Cast: Bradley Cooper, Jennifer Lawrence, Robert De Niro, Jacki Weaver, Chris Tucker, Julia Stiles
Director: David O Russell
Silver Linings Playbook is the first film to scoop Oscar nominations in all 4 major categories in 31 years and finally arrives on New Zealand cinema screens.
Cooper is Pat Solitano, a bipolar disorder sufferer and former teacher, who is getting out of a mental health facility, 8 months after a violent incident which saw him hospitalised and restraining orders slapped in place. Released to his mother (Animal Kingdom's Jacki Weaver) he heads up home, determined to win his wife back and resume normal life.
In denial about whether he needs medication to cull his manic ways, Pat sets about trying to get in touch with his wife but his plan is slightly derailed when he meets Tiffany (Jennifer Lawrence on fine form), a young woman whose husband was killed and who has problems of her own.
Initially, the pair rub each other up the wrong way - but soon, a friendship develops as Tiffany promises to help him deliver a letter to his wife - as long as he helps her achieve her dream of taking part in a dance competition.
But Pat's commitment to Tiffany puts him on a collision course with his father (De Niro) who believes (thanks to OCD) that Pat is the key to his gambling successes...
Silver Linings Playbook is a romantic drama comedy with heart and humour aplenty.
However, it also benefits from a career best performance from Cooper, who commands the screen from the beginning and imbues his Pat with manic behaviour and warmth, while resisting the urge to overplay the bipolar tendencies of his character. It's this humanity, coupled with Cooper's willingness to lay it all bare, which make Pat so relatable. This is no showy, "look at me, I've got bipolar" performance, but a crowd pleasing, warmly comic, instantly human turn.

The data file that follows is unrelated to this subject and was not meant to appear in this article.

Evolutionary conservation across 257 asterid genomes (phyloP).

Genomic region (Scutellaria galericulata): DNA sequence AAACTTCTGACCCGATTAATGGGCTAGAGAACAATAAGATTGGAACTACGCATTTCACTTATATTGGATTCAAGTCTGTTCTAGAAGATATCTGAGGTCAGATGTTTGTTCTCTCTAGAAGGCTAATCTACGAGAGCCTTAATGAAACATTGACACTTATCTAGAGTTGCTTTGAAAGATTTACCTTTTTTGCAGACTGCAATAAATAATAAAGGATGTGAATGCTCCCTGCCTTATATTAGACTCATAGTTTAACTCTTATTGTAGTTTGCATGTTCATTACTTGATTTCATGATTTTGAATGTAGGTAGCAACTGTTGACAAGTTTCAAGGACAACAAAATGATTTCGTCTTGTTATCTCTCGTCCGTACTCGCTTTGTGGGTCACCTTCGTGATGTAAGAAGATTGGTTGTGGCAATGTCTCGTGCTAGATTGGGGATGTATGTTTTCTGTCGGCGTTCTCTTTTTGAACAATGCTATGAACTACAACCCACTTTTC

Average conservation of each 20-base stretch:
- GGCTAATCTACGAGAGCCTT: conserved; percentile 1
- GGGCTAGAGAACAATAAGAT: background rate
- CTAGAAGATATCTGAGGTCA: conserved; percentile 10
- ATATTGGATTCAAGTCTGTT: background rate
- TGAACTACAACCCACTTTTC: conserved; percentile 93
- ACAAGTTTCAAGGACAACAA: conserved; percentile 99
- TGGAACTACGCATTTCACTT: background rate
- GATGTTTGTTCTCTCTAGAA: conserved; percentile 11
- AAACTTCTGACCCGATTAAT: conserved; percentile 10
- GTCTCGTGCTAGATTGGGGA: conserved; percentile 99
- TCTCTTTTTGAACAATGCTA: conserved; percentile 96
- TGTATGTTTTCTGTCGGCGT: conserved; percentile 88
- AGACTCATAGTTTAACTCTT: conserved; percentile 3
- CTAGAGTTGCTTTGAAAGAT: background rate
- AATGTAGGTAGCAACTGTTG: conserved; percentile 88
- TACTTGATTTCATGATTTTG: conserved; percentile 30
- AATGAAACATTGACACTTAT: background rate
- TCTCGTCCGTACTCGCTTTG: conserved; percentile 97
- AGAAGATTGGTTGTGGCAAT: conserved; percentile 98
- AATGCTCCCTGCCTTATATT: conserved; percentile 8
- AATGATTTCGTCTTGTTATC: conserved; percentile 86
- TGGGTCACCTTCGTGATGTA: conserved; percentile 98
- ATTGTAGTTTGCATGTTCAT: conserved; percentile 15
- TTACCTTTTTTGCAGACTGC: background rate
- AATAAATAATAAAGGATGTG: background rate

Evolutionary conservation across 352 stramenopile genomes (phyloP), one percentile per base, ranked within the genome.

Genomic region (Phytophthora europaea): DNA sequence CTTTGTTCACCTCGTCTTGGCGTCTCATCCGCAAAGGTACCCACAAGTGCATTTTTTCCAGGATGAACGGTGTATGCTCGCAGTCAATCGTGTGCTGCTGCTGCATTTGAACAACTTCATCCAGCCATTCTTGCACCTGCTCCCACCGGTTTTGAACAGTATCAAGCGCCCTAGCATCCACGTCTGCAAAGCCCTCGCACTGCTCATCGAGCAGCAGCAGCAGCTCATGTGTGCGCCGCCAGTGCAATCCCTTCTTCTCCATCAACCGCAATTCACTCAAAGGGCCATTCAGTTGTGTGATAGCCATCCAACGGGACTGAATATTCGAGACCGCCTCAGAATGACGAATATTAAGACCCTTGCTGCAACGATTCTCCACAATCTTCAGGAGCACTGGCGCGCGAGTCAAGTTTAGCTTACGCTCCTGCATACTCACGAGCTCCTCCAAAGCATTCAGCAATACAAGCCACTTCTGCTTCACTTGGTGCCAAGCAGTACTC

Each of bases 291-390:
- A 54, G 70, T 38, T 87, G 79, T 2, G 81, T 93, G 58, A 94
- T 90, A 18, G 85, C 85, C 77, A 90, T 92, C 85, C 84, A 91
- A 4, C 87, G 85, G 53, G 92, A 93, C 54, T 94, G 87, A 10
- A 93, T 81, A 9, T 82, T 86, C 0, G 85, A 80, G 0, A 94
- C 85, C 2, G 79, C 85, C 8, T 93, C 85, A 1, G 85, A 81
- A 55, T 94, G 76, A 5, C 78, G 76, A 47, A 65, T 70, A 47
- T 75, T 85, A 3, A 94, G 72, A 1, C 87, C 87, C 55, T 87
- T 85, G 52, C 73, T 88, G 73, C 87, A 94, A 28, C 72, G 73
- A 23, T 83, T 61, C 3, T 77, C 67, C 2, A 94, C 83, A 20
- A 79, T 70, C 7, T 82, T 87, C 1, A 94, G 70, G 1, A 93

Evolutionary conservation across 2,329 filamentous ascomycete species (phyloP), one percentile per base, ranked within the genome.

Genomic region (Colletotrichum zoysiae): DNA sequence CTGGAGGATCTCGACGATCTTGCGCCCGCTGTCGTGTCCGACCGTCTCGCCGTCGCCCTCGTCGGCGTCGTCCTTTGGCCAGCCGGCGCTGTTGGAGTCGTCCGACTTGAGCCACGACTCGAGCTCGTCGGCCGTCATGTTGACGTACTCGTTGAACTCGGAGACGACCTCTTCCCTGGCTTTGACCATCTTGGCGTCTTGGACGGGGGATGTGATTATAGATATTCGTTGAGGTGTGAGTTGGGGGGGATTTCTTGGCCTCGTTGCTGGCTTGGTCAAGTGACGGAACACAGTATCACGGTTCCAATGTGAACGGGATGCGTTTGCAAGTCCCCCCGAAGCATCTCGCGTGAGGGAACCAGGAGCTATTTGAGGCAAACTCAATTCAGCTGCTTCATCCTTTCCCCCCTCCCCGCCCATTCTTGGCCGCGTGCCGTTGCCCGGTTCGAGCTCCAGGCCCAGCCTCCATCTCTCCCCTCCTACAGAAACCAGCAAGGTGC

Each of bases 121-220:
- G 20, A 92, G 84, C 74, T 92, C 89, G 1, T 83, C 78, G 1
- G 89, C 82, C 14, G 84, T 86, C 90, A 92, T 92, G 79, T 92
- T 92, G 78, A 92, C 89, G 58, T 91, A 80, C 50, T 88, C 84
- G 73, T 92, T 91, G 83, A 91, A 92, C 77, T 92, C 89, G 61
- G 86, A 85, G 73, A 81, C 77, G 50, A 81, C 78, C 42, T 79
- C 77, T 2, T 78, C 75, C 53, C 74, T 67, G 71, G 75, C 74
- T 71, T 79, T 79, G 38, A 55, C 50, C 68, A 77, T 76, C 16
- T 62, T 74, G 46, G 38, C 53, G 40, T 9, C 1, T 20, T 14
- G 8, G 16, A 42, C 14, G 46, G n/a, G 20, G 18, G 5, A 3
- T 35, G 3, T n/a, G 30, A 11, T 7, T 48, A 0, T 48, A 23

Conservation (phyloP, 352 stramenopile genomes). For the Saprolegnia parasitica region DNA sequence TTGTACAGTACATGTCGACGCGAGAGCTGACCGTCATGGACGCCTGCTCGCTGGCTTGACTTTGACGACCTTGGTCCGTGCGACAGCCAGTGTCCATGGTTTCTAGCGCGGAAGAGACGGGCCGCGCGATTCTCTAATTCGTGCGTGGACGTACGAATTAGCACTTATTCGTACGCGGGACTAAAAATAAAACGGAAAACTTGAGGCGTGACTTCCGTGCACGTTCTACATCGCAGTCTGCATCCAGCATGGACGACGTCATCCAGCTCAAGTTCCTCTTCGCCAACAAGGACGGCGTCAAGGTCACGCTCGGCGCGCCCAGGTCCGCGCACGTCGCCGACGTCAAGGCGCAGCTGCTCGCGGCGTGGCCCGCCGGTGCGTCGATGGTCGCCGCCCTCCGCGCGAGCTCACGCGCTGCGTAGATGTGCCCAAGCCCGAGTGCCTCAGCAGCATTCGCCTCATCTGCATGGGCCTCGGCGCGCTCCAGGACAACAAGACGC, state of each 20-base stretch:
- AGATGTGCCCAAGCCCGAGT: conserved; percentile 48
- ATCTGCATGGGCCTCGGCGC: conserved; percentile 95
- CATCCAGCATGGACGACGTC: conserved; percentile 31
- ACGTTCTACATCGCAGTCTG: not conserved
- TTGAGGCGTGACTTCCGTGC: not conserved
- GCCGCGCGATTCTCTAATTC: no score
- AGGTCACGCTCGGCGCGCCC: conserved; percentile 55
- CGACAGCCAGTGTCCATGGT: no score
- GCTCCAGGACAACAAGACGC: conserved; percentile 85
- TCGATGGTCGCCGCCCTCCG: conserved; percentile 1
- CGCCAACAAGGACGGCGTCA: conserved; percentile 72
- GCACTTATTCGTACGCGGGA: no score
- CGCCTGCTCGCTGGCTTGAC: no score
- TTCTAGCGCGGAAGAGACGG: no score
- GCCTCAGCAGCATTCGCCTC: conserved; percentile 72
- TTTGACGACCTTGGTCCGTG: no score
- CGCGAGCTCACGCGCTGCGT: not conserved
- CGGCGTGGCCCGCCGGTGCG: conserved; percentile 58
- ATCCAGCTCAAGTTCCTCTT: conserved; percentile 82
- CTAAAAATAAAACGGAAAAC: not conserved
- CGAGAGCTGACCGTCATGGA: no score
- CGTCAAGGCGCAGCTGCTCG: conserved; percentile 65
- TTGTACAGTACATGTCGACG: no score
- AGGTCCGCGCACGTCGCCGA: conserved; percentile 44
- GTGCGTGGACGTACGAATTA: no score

Likewise, Jennifer Lawrence also impresses as Tiffany, the damaged woman who has her own issues. While some of the writing leaves you a little unsure as to why she's initially attracted to helping Pat, there's no mistaking the spiky, spunky relationship the pair strike up. But she takes what essentially could be a one note character and gives it depth. Equally, De Niro, with his character's OCD tendencies, gives such a great turn you almost forget some of the absolute drivel he's done recently. All three deserve their Oscar nominations - though Jacki Weaver is a little too sidelined to shine as the family bicker, quarrel and pick at each other the way all loving families do.
Mixing eccentricity with a warm gooey centre, Silver Linings Playbook is a slightly off kilter crowd pleaser which is poignant, touching and yet never overly sentimental.